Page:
Individual Rights & the Supreme Court
By Nicholas Provenzo
Note: The following is CAC Chairman Nicholas Provenzo's introduction to CAC's "Year in Review" Report on the US Supreme Court.
A proper government defines and protects the individual rights of its citizens. Under such a government, the courts play a crucial role; it is through the courts that men are able to settle disputes peaceably according to predetermined legal rules. It is these legal rules that guide the judiciary—both substantively and procedurally—in achieving justice in the thousands of trial verdicts and appellate opinions that are issued each day in a functioning society. It is also to these legal rules that citizens look to find their rights substantively defined, as well as to find the determinative, logical procedures that they must follow in order to secure these rights in times of conflict.
At the pinnacle of a proper judicial system is a supreme court—as it is in the American republic. The United States Supreme Court represents the final arbiter for disputes, whether they are between individuals, corporations, or governments. It is charged with the mission of not only interpreting and applying statutes, but it also has the solemn responsibility of interpreting the enumerated powers granted to the U.S. government under the Constitution. It is the Supreme Court’s fundamental task to ensure for all Americans that the government’s exercise of its powers remains wedded solely to the principle that animates the Constitution—the doctrine of individual rights.
Yet without a consistent understanding of the principle of individual rights, the Supreme Court (and the lower courts) are rudderless in their interpretation of the Constitution. In the Center’s review of the opinions issued during the Supreme Court’s October 2001 term , we expose a conflicted and inconsistent Court. The Court itself ruled in favor of individual rights in only 55% of the cases in the past term; the rest of its cases were adjudicated along lines that restricted rights and unjustifiably expanded the power of government.
In Tahoe Preservation Council v. Tahoe Planning Agency, for example, the Court equated property development with the victimization of nature, promoting specious environmentalist claims and expanding the scope of arbitrary government power against property owners. In United States v. Fior D’Italia, Inc., the Court allowed the Internal Revenue Service to continue using the "aggregate estimation" method for taxing tip wages, although the results of this method were proven to be grossly inaccurate in determining an individual’s tax liability. In Ashcroft v. American Civil Liberties Union, the Court upheld the "community standards" test for determining the legality of pornographic websites, providing lower courts with a subjective, unworkable standard that squelches the right to free speech. The practical result is that merchants are left with no guidance on how to avoid sanctions under the law.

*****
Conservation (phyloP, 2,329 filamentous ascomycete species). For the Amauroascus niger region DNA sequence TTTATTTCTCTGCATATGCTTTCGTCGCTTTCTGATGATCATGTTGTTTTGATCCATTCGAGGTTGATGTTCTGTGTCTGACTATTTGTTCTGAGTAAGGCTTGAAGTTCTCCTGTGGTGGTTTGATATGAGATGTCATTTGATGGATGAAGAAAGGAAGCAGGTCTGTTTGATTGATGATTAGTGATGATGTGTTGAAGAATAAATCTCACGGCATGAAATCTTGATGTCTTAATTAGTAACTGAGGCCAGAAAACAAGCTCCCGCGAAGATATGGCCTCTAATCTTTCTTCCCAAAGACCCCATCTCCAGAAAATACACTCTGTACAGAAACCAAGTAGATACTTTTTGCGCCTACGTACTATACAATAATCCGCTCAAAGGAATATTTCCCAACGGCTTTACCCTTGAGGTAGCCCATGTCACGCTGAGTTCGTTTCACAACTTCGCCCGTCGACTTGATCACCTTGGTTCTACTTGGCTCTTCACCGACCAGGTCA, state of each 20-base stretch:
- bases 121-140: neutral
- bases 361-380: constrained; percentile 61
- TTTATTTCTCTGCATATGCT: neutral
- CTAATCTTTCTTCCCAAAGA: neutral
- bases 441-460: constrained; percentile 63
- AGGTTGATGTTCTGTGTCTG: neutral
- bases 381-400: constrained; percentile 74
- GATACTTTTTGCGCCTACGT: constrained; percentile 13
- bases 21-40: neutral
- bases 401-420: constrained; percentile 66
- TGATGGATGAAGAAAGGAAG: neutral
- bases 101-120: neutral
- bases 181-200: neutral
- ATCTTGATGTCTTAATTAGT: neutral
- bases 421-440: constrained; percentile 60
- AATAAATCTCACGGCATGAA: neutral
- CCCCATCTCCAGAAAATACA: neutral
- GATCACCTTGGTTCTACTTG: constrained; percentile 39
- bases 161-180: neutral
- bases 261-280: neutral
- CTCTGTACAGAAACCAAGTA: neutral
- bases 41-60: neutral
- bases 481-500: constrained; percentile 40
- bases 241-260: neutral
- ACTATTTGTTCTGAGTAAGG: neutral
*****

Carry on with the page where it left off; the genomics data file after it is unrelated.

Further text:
Although often portrayed as the great champions of the Constitution, the best individual justices, Clarence Thomas and Antonin Scalia, voted in favor of individual rights only 75% of the time. In Board of Education v. Earls, Justice Thomas held that random drug testing of public school students who participate in extracurricular activities did not trigger Fourth Amendment protections against unreasonable searches. Thomas justified the policy on the ground that it was "a reasonable means of furthering the School District’s important interest in preventing and deterring drug use among its school children." And in City of Los Angeles v. Almeda Books, Inc., Justice Scalia concurred with the Court’s decision permitting city governments to use zoning ordinances to prohibit businessmen from operating commercial enterprises offering adult entertainment. Scalia believed that empirical studies finding a statistical correlation between crime rates in certain urban areas and types of businesses empowered local governments to violate the rights of individuals to speak their views, to create businesses, and to engage in freely chosen transactions. Sanctioning government coercion to eradicate drug use or control (indirectly) adult entertainment businesses—at the cost of the rights of personal liberty, property, free contract, and free speech—are hardly pro-individual rights positions.
Clearly there is a disconnect between the principle of individual rights and the Court’s voting record. The Center considers this problem to be philosophic, reflecting the larger conflict in American culture between the Founders’ view of individualism and freedom versus the modern (and now dominant) belief in collectivism and state paternalism. As evidence of this sea change in American culture, in slightly less than half the cases in which state paternalism conflicted with the rights of individuals, state paternalism won.
The Center does not expect the Court to change the legal landscape in a single case or in a single term, but it does expect the Court to lead this country in the right direction—a task it has yet to achieve. Thus, the need for a focused assessment of the Court’s jurisprudence, appraising how the Court and individual Justices perform according to the fundamental moral standard of each individual’s right to life, liberty and property. In the end, the Center hopes that the analyses it provides in these annual reports will aid in understanding both the principle of individual rights and how these rights are applied and protected under the Constitution.
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